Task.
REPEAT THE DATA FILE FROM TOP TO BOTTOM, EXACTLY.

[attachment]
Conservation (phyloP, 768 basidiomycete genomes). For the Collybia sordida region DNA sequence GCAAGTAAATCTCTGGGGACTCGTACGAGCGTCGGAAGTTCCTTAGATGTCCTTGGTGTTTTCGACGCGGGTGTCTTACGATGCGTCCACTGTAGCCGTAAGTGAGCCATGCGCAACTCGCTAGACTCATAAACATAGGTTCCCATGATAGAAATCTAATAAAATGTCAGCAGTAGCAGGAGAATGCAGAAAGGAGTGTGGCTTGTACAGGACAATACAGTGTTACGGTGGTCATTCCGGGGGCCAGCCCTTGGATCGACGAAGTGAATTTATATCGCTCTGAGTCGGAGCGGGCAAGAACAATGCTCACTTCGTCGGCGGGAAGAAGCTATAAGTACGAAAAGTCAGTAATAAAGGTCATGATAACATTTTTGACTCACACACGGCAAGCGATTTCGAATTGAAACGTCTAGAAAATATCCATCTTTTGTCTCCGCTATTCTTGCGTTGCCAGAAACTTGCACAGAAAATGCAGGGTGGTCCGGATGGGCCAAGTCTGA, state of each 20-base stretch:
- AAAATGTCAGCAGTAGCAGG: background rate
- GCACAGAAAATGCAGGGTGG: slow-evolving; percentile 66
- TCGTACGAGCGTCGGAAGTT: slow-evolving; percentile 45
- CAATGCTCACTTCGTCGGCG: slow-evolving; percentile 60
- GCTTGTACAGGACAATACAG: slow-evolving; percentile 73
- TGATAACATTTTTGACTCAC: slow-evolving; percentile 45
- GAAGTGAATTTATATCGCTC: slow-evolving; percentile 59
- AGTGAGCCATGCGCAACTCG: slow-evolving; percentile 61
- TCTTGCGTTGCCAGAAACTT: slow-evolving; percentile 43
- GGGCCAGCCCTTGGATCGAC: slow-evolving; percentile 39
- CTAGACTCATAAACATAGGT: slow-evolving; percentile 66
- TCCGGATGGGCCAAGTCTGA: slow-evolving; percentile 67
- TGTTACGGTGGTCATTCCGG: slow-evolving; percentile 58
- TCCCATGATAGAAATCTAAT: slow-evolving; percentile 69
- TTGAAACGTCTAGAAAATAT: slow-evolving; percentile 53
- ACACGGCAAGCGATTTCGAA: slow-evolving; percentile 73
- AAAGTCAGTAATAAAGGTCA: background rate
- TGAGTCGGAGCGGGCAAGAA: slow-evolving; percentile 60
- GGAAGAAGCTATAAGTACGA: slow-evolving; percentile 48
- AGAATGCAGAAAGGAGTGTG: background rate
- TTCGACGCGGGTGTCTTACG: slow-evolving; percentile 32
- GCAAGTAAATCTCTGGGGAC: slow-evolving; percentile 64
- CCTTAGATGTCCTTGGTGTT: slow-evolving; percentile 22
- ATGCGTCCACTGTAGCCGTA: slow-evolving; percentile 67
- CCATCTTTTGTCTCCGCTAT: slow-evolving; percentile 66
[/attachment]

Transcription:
Conservation (phyloP, 768 basidiomycete genomes). For the Collybia sordida region DNA sequence GCAAGTAAATCTCTGGGGACTCGTACGAGCGTCGGAAGTTCCTTAGATGTCCTTGGTGTTTTCGACGCGGGTGTCTTACGATGCGTCCACTGTAGCCGTAAGTGAGCCATGCGCAACTCGCTAGACTCATAAACATAGGTTCCCATGATAGAAATCTAATAAAATGTCAGCAGTAGCAGGAGAATGCAGAAAGGAGTGTGGCTTGTACAGGACAATACAGTGTTACGGTGGTCATTCCGGGGGCCAGCCCTTGGATCGACGAAGTGAATTTATATCGCTCTGAGTCGGAGCGGGCAAGAACAATGCTCACTTCGTCGGCGGGAAGAAGCTATAAGTACGAAAAGTCAGTAATAAAGGTCATGATAACATTTTTGACTCACACACGGCAAGCGATTTCGAATTGAAACGTCTAGAAAATATCCATCTTTTGTCTCCGCTATTCTTGCGTTGCCAGAAACTTGCACAGAAAATGCAGGGTGGTCCGGATGGGCCAAGTCTGA, state of each 20-base stretch:
- AAAATGTCAGCAGTAGCAGG: background rate
- GCACAGAAAATGCAGGGTGG: slow-evolving; percentile 66
- TCGTACGAGCGTCGGAAGTT: slow-evolving; percentile 45
- CAATGCTCACTTCGTCGGCG: slow-evolving; percentile 60
- GCTTGTACAGGACAATACAG: slow-evolving; percentile 73
- TGATAACATTTTTGACTCAC: slow-evolving; percentile 45
- GAAGTGAATTTATATCGCTC: slow-evolving; percentile 59
- AGTGAGCCATGCGCAACTCG: slow-evolving; percentile 61
- TCTTGCGTTGCCAGAAACTT: slow-evolving; percentile 43
- GGGCCAGCCCTTGGATCGAC: slow-evolving; percentile 39
- CTAGACTCATAAACATAGGT: slow-evolving; percentile 66
- TCCGGATGGGCCAAGTCTGA: slow-evolving; percentile 67
- TGTTACGGTGGTCATTCCGG: slow-evolving; percentile 58
- TCCCATGATAGAAATCTAAT: slow-evolving; percentile 69
- TTGAAACGTCTAGAAAATAT: slow-evolving; percentile 53
- ACACGGCAAGCGATTTCGAA: slow-evolving; percentile 73
- AAAGTCAGTAATAAAGGTCA: background rate
- TGAGTCGGAGCGGGCAAGAA: slow-evolving; percentile 60
- GGAAGAAGCTATAAGTACGA: slow-evolving; percentile 48
- AGAATGCAGAAAGGAGTGTG: background rate
- TTCGACGCGGGTGTCTTACG: slow-evolving; percentile 32
- GCAAGTAAATCTCTGGGGAC: slow-evolving; percentile 64
- CCTTAGATGTCCTTGGTGTT: slow-evolving; percentile 22
- ATGCGTCCACTGTAGCCGTA: slow-evolving; percentile 67
- CCATCTTTTGTCTCCGCTAT: slow-evolving; percentile 66